The Central Bank of Pakistan has fined five commercial banks Rs 57.8 million for violating rules and regulations during the quarter ended December 31, 2021.
Citing the nature of the breach committed by the banks, the central bank said they had committed “a breach of regulatory instructions relating to general banking”.
The State Bank of Pakistan (SBP), however, did not mention the specific violation committed by each of the five banks, which it used to share in previous reports.
In addition to the criminal action, the five banks have been asked to strengthen their processes with respect to the identified areas, SBP said in a brief report titled “Details of Significant Enforcement Actions Taken by SBP During the quarter ended December 31, 2021″.
The central bank said the breaches had nothing to do with their financial indicators. “These actions are based on deficiencies in compliance with regulatory guidance and do not constitute commentary on the financial strength of the entities,” he said.
The breakdown suggests that the SBP imposed a financial sanction of Rs 11.045 million on a foreign bank which had been operating in Pakistan for decades.
He charged one of the five major banks with 10.26 million rupees for breaching the instructions. The remaining three banks, which were also well known for having nationwide operations, were fined in the range of 10.3 million rupees to 11.684 million rupees, according to the SBP.
In its previous “Significant Enforcement Actions” report, the central bank mentioned that some of the commercial banks violated regulations relating to money laundering, suspicious transactions and foreign exchange-related transactions.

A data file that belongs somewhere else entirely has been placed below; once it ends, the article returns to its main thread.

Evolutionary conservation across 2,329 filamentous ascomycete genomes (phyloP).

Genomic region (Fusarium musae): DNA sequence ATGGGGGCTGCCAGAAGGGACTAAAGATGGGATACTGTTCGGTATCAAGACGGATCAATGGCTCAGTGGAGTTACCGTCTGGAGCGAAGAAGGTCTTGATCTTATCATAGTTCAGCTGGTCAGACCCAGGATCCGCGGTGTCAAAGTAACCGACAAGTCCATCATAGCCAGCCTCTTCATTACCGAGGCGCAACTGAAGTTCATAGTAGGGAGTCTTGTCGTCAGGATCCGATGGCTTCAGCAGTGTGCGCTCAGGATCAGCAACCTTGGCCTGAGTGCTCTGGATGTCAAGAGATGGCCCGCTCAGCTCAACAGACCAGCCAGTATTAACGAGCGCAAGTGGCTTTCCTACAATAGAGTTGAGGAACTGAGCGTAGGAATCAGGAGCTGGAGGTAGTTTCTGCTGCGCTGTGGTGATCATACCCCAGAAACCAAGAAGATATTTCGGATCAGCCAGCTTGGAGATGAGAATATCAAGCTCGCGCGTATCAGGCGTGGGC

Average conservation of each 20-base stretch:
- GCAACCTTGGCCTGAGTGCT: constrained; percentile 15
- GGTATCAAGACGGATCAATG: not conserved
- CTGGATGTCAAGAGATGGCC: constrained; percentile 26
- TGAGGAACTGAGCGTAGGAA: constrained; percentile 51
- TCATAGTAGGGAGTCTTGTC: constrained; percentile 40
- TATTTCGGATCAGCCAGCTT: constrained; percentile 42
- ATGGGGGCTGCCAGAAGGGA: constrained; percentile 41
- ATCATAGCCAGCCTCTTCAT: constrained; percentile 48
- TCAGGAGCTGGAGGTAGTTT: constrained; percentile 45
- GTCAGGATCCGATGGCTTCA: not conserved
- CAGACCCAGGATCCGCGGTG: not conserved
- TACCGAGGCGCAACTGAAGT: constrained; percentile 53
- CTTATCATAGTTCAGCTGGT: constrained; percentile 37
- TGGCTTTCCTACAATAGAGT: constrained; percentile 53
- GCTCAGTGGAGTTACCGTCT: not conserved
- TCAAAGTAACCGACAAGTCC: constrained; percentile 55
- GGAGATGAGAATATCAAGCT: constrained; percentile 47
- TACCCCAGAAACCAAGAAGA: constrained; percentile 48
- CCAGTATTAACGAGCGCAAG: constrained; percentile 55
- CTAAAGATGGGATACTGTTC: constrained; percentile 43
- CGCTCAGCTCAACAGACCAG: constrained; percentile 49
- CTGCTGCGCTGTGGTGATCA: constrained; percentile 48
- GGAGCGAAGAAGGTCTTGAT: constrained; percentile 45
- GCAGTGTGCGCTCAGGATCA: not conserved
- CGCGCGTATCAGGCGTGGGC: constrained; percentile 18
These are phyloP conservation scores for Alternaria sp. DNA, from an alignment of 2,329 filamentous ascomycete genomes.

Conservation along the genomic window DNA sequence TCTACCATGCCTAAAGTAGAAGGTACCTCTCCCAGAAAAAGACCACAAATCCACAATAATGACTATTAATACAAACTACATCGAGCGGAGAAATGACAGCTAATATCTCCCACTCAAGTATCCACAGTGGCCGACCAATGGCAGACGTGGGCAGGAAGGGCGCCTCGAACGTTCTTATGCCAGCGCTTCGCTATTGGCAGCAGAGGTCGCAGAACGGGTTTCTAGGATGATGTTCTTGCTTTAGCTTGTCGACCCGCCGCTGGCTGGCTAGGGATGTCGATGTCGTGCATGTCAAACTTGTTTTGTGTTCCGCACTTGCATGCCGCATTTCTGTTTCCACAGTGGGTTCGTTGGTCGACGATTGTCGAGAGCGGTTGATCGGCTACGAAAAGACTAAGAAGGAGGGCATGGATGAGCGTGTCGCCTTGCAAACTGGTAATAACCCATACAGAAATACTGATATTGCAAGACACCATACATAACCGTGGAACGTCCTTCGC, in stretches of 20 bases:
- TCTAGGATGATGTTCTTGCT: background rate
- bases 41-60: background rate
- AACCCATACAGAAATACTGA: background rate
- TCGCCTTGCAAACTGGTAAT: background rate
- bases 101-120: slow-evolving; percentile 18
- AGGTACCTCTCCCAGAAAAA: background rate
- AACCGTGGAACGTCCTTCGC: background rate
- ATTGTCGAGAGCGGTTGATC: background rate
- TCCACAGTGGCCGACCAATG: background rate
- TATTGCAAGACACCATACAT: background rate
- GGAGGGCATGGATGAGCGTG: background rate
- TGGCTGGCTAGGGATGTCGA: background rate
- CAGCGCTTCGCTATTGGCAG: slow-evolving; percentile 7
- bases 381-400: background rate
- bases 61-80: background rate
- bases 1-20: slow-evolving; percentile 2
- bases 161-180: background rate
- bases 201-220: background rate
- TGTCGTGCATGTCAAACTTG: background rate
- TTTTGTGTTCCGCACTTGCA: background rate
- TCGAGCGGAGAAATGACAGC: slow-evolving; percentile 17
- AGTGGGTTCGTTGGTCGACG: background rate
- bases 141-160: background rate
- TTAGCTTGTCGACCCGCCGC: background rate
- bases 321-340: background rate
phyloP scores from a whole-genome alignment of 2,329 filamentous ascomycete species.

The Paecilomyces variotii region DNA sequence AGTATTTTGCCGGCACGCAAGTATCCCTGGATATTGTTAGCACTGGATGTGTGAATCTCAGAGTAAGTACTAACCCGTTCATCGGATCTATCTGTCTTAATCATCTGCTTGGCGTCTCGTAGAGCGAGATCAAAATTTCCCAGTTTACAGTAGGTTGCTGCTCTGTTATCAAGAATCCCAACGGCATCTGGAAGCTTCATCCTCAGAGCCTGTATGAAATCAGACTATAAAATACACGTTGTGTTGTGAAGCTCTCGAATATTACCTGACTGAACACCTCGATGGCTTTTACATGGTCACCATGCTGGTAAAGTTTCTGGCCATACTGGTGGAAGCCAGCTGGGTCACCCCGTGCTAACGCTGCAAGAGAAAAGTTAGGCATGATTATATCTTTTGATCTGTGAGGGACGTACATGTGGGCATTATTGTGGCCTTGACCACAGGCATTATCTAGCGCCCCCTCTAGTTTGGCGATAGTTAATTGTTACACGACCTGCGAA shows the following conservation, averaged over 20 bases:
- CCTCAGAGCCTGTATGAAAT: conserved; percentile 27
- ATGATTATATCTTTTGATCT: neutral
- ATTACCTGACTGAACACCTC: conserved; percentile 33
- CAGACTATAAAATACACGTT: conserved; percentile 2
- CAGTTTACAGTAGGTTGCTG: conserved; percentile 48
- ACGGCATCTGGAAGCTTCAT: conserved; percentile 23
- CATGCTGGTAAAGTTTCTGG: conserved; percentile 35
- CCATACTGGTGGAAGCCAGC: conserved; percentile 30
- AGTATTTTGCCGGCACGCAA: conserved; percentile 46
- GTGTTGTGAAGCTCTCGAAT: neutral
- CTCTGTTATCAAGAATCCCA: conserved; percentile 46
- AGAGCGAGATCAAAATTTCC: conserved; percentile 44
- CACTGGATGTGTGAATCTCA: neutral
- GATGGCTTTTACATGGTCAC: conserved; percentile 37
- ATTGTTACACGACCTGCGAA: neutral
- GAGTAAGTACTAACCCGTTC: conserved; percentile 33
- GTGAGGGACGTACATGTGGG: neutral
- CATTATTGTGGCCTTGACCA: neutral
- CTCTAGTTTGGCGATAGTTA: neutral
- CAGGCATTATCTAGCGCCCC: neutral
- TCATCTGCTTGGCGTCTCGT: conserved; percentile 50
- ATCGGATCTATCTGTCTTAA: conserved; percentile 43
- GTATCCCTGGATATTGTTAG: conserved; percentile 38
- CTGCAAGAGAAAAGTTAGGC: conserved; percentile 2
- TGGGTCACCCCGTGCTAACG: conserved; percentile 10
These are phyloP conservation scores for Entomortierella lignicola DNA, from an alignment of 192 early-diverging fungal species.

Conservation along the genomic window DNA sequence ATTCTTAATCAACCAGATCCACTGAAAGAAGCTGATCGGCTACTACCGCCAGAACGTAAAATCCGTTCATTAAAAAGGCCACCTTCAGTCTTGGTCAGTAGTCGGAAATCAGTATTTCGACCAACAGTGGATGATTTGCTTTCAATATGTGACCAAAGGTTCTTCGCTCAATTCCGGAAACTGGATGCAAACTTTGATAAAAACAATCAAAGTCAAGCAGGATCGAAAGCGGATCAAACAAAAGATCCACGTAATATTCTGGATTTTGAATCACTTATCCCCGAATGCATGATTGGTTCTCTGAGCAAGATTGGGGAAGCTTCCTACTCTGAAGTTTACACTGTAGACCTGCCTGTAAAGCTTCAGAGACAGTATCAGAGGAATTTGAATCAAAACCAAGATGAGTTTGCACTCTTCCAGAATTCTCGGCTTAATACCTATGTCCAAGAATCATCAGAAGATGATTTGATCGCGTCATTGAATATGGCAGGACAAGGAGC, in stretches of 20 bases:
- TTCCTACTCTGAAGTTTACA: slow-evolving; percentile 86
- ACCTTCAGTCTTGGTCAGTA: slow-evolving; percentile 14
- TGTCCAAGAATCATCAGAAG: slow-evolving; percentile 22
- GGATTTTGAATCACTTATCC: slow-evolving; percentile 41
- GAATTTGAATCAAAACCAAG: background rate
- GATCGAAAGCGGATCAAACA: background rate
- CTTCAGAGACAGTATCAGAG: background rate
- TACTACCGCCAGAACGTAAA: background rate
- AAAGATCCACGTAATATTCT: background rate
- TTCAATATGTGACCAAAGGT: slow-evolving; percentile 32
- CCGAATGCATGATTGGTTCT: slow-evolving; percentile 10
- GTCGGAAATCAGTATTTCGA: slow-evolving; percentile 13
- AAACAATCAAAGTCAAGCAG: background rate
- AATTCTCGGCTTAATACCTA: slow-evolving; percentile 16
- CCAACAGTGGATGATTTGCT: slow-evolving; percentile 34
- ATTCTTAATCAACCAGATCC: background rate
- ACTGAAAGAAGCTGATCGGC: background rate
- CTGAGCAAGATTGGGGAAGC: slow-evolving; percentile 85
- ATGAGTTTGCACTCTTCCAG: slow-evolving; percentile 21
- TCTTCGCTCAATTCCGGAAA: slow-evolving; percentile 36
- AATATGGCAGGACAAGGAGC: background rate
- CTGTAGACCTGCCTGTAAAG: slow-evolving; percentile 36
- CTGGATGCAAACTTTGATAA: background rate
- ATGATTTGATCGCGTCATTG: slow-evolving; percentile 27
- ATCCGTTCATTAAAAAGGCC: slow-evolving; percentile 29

In addition, some banks have been negligent in collecting account holder information at the time of account opening under a process known as Know Your Client (KYC).
Previously, the SBP had advised financial institutions to train their staff to manage new emerging banking practices to avoid repeat violations.
Currently, more than three dozen banks are operating in Pakistan. These include sharia-compliant, conventional and microfinance institutions.
Their outstanding deposits stood at 21 trillion rupees as of December 31, 2021. They have increased by 17% over the past year, with deposits standing at 17.87 trillion rupees a year ago as of December 31 2020.
Banks’ loans to governments – for budget financing – jumped 22% year-on-year to Rs 14.1 trillion as they invested heavily in risk-free sovereign debt securities like treasury bills and bonds of Pakistan’s investment (GDP) at the end of December 2021.
Credits (advances) to the private sector jumped 19% year-on-year to reach Rs 10.1 trillion as of December 31, 2021.
Thus, the banks’ investment-to-deposit ratio (IDR) stood at 67%, while the advance-to-deposit ratio (ADR) was recorded at 48% as of December 31, 2021.
Bank deposits rose sharply in the wake of the acceleration in economic activities. In addition, overseas Pakistanis send a significantly higher amount of remittances to family members and friends in the country.
Published in The Express Tribune, February 9and2022.